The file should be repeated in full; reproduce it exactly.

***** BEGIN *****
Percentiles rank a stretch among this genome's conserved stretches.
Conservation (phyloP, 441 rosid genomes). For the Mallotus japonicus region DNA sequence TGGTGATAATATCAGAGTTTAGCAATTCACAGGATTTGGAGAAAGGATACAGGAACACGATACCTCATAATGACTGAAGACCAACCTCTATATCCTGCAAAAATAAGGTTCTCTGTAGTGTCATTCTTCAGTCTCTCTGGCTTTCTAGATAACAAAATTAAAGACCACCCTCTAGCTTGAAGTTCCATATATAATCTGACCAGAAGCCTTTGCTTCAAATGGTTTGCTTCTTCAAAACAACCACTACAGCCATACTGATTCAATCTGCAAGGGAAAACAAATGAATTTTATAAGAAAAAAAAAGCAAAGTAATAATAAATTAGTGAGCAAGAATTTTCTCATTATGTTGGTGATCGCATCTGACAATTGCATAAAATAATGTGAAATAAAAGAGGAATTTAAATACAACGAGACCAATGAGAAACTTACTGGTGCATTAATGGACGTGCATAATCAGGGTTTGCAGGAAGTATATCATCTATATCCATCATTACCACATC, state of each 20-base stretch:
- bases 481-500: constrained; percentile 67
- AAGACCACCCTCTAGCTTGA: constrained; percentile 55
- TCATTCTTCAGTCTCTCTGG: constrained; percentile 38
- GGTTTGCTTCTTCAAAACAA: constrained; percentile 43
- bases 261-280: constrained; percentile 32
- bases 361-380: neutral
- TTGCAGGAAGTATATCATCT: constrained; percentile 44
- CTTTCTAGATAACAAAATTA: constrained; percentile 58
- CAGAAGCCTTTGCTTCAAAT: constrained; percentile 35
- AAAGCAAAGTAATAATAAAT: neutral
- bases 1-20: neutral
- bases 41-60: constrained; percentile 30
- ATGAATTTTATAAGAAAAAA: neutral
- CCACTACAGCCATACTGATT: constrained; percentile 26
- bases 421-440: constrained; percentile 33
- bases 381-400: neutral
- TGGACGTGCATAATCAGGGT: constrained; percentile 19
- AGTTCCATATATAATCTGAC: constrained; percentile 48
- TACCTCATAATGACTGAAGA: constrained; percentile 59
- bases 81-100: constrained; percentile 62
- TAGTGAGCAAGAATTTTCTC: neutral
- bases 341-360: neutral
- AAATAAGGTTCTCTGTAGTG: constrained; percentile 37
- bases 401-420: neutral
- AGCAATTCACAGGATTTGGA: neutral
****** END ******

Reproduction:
Percentiles rank a stretch among this genome's conserved stretches.
Conservation (phyloP, 441 rosid genomes). For the Mallotus japonicus region DNA sequence TGGTGATAATATCAGAGTTTAGCAATTCACAGGATTTGGAGAAAGGATACAGGAACACGATACCTCATAATGACTGAAGACCAACCTCTATATCCTGCAAAAATAAGGTTCTCTGTAGTGTCATTCTTCAGTCTCTCTGGCTTTCTAGATAACAAAATTAAAGACCACCCTCTAGCTTGAAGTTCCATATATAATCTGACCAGAAGCCTTTGCTTCAAATGGTTTGCTTCTTCAAAACAACCACTACAGCCATACTGATTCAATCTGCAAGGGAAAACAAATGAATTTTATAAGAAAAAAAAAGCAAAGTAATAATAAATTAGTGAGCAAGAATTTTCTCATTATGTTGGTGATCGCATCTGACAATTGCATAAAATAATGTGAAATAAAAGAGGAATTTAAATACAACGAGACCAATGAGAAACTTACTGGTGCATTAATGGACGTGCATAATCAGGGTTTGCAGGAAGTATATCATCTATATCCATCATTACCACATC, state of each 20-base stretch:
- bases 481-500: constrained; percentile 67
- AAGACCACCCTCTAGCTTGA: constrained; percentile 55
- TCATTCTTCAGTCTCTCTGG: constrained; percentile 38
- GGTTTGCTTCTTCAAAACAA: constrained; percentile 43
- bases 261-280: constrained; percentile 32
- bases 361-380: neutral
- TTGCAGGAAGTATATCATCT: constrained; percentile 44
- CTTTCTAGATAACAAAATTA: constrained; percentile 58
- CAGAAGCCTTTGCTTCAAAT: constrained; percentile 35
- AAAGCAAAGTAATAATAAAT: neutral
- bases 1-20: neutral
- bases 41-60: constrained; percentile 30
- ATGAATTTTATAAGAAAAAA: neutral
- CCACTACAGCCATACTGATT: constrained; percentile 26
- bases 421-440: constrained; percentile 33
- bases 381-400: neutral
- TGGACGTGCATAATCAGGGT: constrained; percentile 19
- AGTTCCATATATAATCTGAC: constrained; percentile 48
- TACCTCATAATGACTGAAGA: constrained; percentile 59
- bases 81-100: constrained; percentile 62
- TAGTGAGCAAGAATTTTCTC: neutral
- bases 341-360: neutral
- AAATAAGGTTCTCTGTAGTG: constrained; percentile 37
- bases 401-420: neutral
- AGCAATTCACAGGATTTGGA: neutral